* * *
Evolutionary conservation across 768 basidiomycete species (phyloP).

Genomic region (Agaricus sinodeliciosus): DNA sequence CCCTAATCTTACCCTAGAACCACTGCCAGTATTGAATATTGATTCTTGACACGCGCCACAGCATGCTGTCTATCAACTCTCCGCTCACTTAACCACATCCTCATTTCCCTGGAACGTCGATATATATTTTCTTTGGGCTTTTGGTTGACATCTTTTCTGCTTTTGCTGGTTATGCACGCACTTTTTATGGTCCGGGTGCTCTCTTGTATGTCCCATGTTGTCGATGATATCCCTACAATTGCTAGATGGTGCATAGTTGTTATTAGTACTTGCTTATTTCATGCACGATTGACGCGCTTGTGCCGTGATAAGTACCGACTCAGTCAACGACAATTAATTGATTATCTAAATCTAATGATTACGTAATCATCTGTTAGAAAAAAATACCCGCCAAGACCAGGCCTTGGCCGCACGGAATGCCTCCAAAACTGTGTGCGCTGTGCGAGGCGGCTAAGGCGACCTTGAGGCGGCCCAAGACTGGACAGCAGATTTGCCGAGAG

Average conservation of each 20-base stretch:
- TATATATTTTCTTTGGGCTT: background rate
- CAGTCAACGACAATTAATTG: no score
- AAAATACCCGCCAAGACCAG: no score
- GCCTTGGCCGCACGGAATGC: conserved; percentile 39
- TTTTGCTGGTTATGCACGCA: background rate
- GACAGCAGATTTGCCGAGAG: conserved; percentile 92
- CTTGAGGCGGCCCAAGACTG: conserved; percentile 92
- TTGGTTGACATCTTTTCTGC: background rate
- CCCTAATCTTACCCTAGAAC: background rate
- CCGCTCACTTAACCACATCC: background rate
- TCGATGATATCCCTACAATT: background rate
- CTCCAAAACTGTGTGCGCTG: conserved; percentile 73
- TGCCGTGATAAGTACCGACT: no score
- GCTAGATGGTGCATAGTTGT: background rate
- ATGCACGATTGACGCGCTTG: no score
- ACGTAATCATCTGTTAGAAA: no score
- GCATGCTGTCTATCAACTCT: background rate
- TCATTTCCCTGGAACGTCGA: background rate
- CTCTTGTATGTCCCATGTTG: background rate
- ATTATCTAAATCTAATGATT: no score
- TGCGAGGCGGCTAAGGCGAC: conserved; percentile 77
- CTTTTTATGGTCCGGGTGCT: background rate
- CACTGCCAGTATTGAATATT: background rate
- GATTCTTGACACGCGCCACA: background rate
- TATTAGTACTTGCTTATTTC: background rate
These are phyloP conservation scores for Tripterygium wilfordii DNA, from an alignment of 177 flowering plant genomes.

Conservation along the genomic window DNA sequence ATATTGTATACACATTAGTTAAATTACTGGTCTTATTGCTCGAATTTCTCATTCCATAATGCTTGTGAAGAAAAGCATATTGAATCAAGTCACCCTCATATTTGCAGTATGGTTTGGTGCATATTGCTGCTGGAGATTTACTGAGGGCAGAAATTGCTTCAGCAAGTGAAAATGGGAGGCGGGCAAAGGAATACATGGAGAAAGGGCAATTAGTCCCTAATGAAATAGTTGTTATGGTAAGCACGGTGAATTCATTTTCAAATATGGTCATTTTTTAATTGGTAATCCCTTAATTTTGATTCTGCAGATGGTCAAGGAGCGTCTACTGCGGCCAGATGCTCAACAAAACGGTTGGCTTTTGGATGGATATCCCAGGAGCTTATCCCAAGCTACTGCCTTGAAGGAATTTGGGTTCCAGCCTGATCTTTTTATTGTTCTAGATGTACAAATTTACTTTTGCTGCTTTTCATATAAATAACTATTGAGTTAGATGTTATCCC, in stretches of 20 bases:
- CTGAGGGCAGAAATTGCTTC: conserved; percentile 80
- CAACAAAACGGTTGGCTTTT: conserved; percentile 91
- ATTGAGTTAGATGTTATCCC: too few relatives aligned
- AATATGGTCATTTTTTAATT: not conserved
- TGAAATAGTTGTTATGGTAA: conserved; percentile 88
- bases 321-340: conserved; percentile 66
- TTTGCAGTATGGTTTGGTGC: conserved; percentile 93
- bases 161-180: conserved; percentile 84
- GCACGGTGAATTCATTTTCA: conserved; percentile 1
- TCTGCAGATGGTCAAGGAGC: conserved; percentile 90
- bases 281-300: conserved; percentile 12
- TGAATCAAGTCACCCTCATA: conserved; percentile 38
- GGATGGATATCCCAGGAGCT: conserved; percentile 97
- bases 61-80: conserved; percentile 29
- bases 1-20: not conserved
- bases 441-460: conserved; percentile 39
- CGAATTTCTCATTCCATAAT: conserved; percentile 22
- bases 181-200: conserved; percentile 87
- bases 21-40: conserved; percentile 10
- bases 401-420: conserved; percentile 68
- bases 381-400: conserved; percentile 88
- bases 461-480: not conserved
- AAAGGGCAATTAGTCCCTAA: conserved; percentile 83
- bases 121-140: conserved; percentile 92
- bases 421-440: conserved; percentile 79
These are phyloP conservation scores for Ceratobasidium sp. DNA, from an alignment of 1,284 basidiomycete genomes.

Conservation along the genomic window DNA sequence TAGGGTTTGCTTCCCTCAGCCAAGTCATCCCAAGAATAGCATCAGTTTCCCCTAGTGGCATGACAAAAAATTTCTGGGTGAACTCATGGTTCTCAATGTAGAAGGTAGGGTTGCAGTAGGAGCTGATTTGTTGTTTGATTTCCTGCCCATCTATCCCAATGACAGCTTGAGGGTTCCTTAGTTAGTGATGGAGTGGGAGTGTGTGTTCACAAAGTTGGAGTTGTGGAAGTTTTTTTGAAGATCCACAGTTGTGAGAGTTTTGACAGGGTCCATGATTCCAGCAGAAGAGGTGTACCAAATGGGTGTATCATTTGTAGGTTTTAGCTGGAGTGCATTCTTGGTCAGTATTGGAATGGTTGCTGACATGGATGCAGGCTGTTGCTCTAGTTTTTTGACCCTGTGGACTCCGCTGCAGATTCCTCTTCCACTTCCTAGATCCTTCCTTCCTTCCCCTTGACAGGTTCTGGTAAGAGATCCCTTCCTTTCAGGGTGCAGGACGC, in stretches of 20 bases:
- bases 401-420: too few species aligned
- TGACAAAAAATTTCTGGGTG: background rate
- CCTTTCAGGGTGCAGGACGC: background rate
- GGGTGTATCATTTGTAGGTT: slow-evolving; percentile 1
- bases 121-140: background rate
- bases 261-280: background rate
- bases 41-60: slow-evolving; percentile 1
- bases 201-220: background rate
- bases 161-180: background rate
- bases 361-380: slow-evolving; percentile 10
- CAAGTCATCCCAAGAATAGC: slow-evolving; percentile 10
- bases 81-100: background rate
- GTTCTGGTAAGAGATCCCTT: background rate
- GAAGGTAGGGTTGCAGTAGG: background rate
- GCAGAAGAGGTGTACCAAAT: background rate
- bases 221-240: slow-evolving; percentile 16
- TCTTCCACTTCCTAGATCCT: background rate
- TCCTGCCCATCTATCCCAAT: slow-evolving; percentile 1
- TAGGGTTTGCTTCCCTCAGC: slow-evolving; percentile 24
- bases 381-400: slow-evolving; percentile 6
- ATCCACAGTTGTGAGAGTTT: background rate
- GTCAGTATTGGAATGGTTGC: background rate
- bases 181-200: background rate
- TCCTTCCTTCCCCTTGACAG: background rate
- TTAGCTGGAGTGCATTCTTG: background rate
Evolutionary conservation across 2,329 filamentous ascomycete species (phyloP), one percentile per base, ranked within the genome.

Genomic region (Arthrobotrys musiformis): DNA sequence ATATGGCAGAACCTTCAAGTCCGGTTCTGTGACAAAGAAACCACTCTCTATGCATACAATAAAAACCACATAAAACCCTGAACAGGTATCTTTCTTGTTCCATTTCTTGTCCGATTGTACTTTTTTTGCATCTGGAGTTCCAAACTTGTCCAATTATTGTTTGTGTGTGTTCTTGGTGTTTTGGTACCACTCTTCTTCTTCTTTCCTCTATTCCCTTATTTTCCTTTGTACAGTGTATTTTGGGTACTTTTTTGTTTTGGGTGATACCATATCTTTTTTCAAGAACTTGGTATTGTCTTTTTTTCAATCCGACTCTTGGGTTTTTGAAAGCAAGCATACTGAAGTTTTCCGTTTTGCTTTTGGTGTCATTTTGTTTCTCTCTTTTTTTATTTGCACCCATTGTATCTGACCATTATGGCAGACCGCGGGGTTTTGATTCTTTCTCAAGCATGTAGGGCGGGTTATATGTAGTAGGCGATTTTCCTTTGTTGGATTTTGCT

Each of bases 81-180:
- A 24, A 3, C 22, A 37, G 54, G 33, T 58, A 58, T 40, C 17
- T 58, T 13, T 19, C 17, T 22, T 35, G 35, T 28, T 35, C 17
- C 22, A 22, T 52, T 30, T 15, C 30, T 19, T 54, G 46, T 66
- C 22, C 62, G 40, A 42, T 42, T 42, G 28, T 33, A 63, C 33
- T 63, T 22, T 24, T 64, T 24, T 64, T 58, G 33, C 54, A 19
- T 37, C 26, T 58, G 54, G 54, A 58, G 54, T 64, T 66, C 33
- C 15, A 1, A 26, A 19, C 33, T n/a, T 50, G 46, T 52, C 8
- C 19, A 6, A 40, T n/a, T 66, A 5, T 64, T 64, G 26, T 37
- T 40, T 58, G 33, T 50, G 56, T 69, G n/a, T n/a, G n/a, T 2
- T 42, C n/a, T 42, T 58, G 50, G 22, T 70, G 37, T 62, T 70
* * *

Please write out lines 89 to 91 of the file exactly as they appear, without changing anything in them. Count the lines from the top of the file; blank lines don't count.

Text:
- C 22, C 62, G 40, A 42, T 42, T 42, G 28, T 33, A 63, C 33
- T 63, T 22, T 24, T 64, T 24, T 64, T 58, G 33, C 54, A 19
- T 37, C 26, T 58, G 54, G 54, A 58, G 54, T 64, T 66, C 33